The eqmr-dbget program allows to query a database created by the eqmr-db program. The result of a query is stored in a plain-text file. Note that, before doing the first query, an index must be created: this index is stored into a binary file and will speed any subsequent queries.
|--create-index||create an index for fast retrieval|
|--qnorm||Gaussian quantile normalize expression levels within each population|
|--allelic-dose||provide genotype data as allelic dose|
|-d||--data||a previously created database (binary file with the .db extension)|
|-n||--sample||a single sample name or a sample file to extract|
|-p||--pop||the name of a population|
|-s||--snp||a single SNP name or a SNP file to extract|
|-g||--gene||a single gene name or a gene name file to extract|
|-p||--probe||a single probe name or a probe name file to extract|
|-i||--index||the index (created via --create-index)|
|-o||--output||the output stem|
For each kind of features that can be queried (snp, sample, gene and probe), the program creates a file suffixed _<feature>.txt. For example, if we use the option --snp, the program creates a file output_snp.txt where output corresponds to the value of the --output option. These files are described below.
- With the --snp option, the first five columns of the output file are the name of the chromosome on which the given SNP resides, the name of that SNP, the position of that SNP, the "0" allele of that SNP, and the "1" allele of that SNP. Then follow the genotypes for that SNP in the same order than they are stored in the database, except if the --sample option is used. In this case, only the genotypes of the given samples will be displayed, and the order of the genotypes will match the order provided via --sample.
- With the --sample option, the output file contains the sample information for the subset of samples given in the command line.
- With the --gene option, the output file details the structure of each gene. Each record starts by ’>’ followed by the name of the gene, its strand, its minimal starting position, its maximal ending position, its number of transcripts, its number of distinct exons, its number of probes, and finally its number of distinct probe x transcript set. After such a line come:
- the list of the distinct exons. Each exon is printed on a new line, starting with the uppercase keyword ’EXON’, followed by the index of the exon within that gene, its starting position, its ending position and the list of transcript indexes (separated by a comma ’,’) to which this exon belongs.
- the list of the distinct transcripts. Each transcript is printed in a new line starting with the uppercase keyword ’TRANSCRIPT’, followed by the index of the transcript within that gene, the name of the transcript, its starting site position, its ending site position, its CDS start position, its CDS end position, its number of exons and the list of the corresponding exon indexes (separated by a comma ’,’) that define this transcript.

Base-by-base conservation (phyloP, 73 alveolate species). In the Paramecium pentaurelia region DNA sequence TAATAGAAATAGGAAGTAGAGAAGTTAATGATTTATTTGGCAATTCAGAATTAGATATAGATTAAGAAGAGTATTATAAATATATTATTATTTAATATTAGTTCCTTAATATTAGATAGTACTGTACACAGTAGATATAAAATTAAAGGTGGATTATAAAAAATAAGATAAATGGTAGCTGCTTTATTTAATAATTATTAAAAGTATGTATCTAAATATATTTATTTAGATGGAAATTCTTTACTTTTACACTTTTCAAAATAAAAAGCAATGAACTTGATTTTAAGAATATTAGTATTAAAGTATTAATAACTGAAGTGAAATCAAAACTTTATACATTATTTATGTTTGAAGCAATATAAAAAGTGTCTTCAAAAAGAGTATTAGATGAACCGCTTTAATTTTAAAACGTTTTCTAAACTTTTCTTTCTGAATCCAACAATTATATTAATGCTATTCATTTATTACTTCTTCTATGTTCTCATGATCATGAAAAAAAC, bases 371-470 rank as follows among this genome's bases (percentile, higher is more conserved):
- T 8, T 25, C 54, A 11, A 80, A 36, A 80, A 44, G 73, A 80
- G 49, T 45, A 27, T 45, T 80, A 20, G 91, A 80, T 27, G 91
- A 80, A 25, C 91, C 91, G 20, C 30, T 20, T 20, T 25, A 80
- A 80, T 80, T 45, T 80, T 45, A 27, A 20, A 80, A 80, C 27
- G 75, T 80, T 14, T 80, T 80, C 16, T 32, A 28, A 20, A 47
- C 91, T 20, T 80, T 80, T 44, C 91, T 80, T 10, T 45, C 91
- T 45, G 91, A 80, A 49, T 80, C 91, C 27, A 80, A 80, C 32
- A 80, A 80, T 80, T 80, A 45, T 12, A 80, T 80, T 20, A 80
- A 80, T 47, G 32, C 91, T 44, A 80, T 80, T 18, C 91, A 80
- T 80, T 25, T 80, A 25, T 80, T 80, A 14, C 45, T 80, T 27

- the list of the distinct probes that fall into that gene. Each probe is printed in a new line starting with the uppercase keyword ’PROBE’, followed by the index of the probe within that gene, the name of the probe, its (mapping) strand, the number of exons the probe is spanning (1 if within an exon or 2 if the probe lies on an exon-exon boundary), its starting positions separated by a coma, its ending positions separated by a coma, and the index of the exons the probe is targeting. Then come the expression levels of the probe in the same order than they are stored in the database, except if the --sample option is used. In this case, only the expression levels of the given samples will be displayed, and the order of the expression levels will match the order provided via --sample.
- With the --probe option, the output file provides the details on the given probes. The format is the same than above for the probe record, except that the exon indexes are not provided here.
We can access a short help with the following command:
$ eqmr-dbget --help eqmr-dbget - version 2.1 Copyright (C) 2008,2009 Jean-Baptiste Veyrieras (University of Chicago) eqmr-dbget comes with ABSOLUTELY NO WARRANTY. This is free software, and you are welcome to redistribute it under certain conditions. --help Display a brief help on program usage --verbose Output message on standard output to see what the program is doing --create-index Create an index for fast retrieval --qnorm Gaussian quantile normalize expression levels within each population --allelic-dose Provides genotype data as allelic dose --data or -d The input database file --sample or -n A single sample name or a sample file to extract --pop or -p The population name --snp or -s A single SNP name or a SNP file to extract --gene or -g A single gene name or a gene name file to extract --probe or -p A single probe name or a probe name file to extract --index or -i The fast index (created via --create-index) --output or -i The output stem
Before querying the database, we need to build the index:
$ eqmr-dbget -d eqmr.db --create-index -o eqmr.dbx --verbose
Then, for instance, we may want to get all the information on a given gene (output in file myquery_gene.txt):
$ eqmr-dbget -d eqmr.db -i eqmr.dbx -g ENSG00000212875 -o myquery
Alternatively, we may want information on 3 particular SNPs (output in file myquery_snp.txt):
$ cat subset_of_SNPs.txt rs17160620 rs2905037 rs12124819 $ eqmr-dbget -d eqmr.db -i eqmr.dbx -s subset_of_SNPs.txt -o myquery
And of course, we can combine several options:
$ eqmr-dbget -d eqmr.db -i eqmr.dbx -g ENSG00000212875 -s subset_of_SNPs.txt -o myquery